Trump uses a White House cellphone that isn’t equipped with sophisticated security features designed to shield his communications, according to two senior administration officials — a departure from the practice of his predecessors that potentially exposes him to hacking or surveillance.

The president, who relies on cellphones to reach his friends and millions of Twitter followers, has rebuffed staff efforts to strengthen security around his phone use, according to the administration officials.

The president uses at least two iPhones, according to one of the officials. The phones — one capable only of making calls, the other equipped only with the Twitter app and preloaded with a handful of news sites — are issued by White House Information Technology and the White House Communications Agency, an office staffed by military personnel that oversees White House telecommunications.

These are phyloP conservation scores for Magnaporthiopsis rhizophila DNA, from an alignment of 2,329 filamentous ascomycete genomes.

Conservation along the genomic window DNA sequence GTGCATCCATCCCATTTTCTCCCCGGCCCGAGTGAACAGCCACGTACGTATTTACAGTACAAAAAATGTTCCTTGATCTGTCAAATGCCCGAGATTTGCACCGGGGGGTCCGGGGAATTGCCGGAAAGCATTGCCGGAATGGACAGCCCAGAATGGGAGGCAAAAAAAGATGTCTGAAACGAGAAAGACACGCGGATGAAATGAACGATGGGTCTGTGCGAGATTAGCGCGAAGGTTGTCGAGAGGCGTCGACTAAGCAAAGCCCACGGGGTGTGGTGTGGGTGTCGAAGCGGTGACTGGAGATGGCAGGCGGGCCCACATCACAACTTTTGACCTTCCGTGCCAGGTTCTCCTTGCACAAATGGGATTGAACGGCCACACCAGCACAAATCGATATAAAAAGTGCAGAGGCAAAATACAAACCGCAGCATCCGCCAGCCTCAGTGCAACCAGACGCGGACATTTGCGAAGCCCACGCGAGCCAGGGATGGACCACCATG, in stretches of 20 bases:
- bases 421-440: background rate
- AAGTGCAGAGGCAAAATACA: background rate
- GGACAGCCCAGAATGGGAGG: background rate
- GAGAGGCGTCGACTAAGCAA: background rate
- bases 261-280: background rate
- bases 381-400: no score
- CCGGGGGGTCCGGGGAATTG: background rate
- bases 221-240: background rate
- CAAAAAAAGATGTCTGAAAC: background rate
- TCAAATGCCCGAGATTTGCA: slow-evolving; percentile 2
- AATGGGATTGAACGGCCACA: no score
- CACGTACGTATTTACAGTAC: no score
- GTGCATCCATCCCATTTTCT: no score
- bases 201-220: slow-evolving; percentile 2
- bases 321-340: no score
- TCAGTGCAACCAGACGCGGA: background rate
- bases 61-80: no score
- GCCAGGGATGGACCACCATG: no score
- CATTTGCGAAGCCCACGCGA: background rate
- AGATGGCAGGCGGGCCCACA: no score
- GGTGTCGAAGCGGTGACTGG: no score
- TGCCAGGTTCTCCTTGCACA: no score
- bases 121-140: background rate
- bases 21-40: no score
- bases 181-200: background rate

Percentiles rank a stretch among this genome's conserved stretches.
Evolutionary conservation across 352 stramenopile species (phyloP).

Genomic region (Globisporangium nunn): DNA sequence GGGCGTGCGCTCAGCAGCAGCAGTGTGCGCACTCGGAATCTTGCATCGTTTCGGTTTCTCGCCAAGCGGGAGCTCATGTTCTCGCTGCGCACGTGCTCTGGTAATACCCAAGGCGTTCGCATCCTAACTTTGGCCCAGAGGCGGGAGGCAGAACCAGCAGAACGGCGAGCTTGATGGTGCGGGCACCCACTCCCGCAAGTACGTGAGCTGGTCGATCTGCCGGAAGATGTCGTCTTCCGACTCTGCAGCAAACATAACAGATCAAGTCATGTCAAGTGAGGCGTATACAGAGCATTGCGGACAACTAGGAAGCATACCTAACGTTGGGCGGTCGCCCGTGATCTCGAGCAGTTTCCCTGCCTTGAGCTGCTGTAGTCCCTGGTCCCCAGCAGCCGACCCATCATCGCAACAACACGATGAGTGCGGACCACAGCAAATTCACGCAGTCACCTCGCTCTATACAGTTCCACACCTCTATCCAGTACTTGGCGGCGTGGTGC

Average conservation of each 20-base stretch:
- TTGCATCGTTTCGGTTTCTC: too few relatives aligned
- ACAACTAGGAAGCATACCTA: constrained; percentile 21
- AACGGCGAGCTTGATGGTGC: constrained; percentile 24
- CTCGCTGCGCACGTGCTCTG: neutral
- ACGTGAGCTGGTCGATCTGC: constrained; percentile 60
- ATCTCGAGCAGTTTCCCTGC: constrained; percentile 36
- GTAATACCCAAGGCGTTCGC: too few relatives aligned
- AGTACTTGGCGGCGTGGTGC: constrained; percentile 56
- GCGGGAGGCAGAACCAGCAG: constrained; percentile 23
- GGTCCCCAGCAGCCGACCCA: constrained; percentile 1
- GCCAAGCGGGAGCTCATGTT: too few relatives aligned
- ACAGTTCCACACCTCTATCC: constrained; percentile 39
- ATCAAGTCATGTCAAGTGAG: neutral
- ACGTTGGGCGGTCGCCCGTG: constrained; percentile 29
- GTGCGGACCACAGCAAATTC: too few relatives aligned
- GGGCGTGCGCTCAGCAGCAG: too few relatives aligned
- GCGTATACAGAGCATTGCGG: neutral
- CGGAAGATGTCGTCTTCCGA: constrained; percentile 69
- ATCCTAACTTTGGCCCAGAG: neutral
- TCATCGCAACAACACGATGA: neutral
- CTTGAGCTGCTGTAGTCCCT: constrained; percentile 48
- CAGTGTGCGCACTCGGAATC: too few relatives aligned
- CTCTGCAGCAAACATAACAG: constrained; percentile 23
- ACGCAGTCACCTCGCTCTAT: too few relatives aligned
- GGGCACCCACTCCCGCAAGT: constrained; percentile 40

While aides have urged the president to swap out the Twitter phone on a monthly basis, Trump has resisted their entreaties, telling them it was “too inconvenient,” the same administration official said.

The president has gone as long as five months without having the phone checked by security experts. It is unclear how often Trump’s call-capable phones, which are essentially used as burner phones, are swapped out.

Rest assured, some foreign entity has already hacked his phone; probably turned on the camera and microphone, maybe even played a few games of Candy Crush.  So the security of the nation is on the line, so to speak, because this flaming hypocrite finds it “too inconvenient” to follow the rules.

By the way, there’s a story in the Boston Globe that Trump’s aides rough up his Twitter feeds with typos and grammatical errors so that he sounds like one of the commenters on a long blog thread at Fox News.